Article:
This was 'Braindead Sound Machine'?
(surprised) Right. Although we had a reasonable success, I stopped playing when I found myself caught in a record deal with a company who wouldn't release my band's second album, nor let us out of our contract. I wrote a book about that whole experience: 'Come Down from the Hills and Make My Baby'.
I can relate.
At that point, I was so appalled by the music business that it affected my ability to listen to or play anything. I've always been fascinated by sound, but couldn't stomach hearing another power chord or snare drum. But I craved the sound of something loud and pure and at that moment in history, the vintage Top Fuel scene was making strides in California. As a kind of catharsis, I hit every nostalgia drag race that ran, from Bakersfield to Sears Point and from Pomona to Tucson. Just standing next to those beastly nitro burning machines as they thumped and whomped filled my soul with fulfillment, if not nourishment. I was being cleansed of all the bullshit I put up with in the music industry.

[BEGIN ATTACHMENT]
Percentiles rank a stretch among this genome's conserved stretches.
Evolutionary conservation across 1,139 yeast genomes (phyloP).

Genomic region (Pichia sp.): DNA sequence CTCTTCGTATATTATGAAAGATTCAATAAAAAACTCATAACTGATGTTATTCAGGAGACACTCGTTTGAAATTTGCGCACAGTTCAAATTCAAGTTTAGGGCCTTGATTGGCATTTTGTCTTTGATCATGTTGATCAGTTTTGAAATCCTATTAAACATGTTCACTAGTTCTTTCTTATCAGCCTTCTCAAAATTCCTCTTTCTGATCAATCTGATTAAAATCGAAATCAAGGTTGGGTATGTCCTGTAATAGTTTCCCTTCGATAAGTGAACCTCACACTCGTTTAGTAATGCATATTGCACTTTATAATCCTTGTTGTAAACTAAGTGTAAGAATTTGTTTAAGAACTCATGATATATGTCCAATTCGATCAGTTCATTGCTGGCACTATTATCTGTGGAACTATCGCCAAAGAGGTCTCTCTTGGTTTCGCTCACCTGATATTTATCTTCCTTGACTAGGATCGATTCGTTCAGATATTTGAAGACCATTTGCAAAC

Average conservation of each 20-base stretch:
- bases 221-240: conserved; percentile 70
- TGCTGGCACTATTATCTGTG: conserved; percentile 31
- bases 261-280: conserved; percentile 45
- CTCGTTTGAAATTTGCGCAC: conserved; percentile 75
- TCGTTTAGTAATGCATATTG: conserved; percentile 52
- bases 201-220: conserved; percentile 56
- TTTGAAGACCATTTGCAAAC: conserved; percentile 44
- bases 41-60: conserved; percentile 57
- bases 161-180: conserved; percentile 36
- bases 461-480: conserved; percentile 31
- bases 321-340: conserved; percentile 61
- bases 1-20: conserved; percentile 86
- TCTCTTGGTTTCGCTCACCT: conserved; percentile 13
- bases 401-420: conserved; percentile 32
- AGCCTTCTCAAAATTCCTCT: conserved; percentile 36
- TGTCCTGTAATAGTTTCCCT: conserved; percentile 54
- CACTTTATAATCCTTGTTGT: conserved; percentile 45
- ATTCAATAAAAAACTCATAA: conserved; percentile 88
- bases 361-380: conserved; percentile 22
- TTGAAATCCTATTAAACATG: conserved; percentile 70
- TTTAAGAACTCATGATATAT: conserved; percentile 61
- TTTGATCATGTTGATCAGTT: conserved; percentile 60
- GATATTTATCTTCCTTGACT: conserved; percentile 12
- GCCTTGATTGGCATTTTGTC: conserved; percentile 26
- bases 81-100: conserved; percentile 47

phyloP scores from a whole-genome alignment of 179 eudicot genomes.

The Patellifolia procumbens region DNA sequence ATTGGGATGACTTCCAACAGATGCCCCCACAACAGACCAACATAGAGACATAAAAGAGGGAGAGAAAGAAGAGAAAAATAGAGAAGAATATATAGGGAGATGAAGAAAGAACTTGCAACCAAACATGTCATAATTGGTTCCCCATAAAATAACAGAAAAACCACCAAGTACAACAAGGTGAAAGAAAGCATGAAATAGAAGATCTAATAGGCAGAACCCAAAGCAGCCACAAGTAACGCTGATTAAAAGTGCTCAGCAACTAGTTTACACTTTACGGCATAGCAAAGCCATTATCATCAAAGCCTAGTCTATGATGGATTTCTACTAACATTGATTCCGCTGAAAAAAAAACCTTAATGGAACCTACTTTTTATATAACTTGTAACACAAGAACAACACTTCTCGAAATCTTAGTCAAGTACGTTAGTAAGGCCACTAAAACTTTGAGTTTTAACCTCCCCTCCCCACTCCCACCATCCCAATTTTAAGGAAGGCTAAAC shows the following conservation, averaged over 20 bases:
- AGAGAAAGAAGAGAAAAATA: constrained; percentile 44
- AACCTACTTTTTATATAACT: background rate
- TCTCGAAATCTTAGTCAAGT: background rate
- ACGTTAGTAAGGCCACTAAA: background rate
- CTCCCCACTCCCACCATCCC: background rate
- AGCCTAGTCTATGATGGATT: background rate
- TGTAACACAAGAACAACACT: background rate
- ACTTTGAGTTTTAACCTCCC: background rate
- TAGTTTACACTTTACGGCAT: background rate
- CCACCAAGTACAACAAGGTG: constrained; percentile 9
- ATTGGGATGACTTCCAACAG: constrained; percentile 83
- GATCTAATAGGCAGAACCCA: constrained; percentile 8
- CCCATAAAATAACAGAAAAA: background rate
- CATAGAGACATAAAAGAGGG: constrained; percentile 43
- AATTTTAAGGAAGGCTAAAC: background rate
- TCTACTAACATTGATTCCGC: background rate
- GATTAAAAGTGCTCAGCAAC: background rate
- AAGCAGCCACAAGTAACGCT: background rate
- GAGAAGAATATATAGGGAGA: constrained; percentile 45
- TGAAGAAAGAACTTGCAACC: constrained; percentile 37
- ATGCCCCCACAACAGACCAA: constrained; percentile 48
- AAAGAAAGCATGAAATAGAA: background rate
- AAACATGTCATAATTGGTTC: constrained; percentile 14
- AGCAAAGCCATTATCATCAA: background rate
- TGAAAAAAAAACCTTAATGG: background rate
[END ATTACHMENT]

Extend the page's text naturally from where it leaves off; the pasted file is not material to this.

Still relating, big time.
Vintage drag racing wasn't a very big scene at the time, but it made me very happy. I felt like it was the world's best kept secret and I just wanted to tell anybody that would listen about this stuff, so I approached the publisher of a local 'zine, Full Throttle News, about doing race reports on this indie drag racing scene. That led to writing for Super Stock & Drag Illustrated as well as other mastheads, both in the drag racing world and beyond. I collected all of those race reports and dragstrip features into a book - a collection called 'Top Fuel Wormhole'.
A masterpiece, in my biased opinion. But speaking of 'mastheads beyond drag racing', I've spotted your byline in such diverse locales as Gearhead Magazine, RAZOR Magazine, LA CityBeat, LA Weekly, Wired, Bikini, Bicycling Magazine, Grand Royal Magazine, Men's Journal and... help?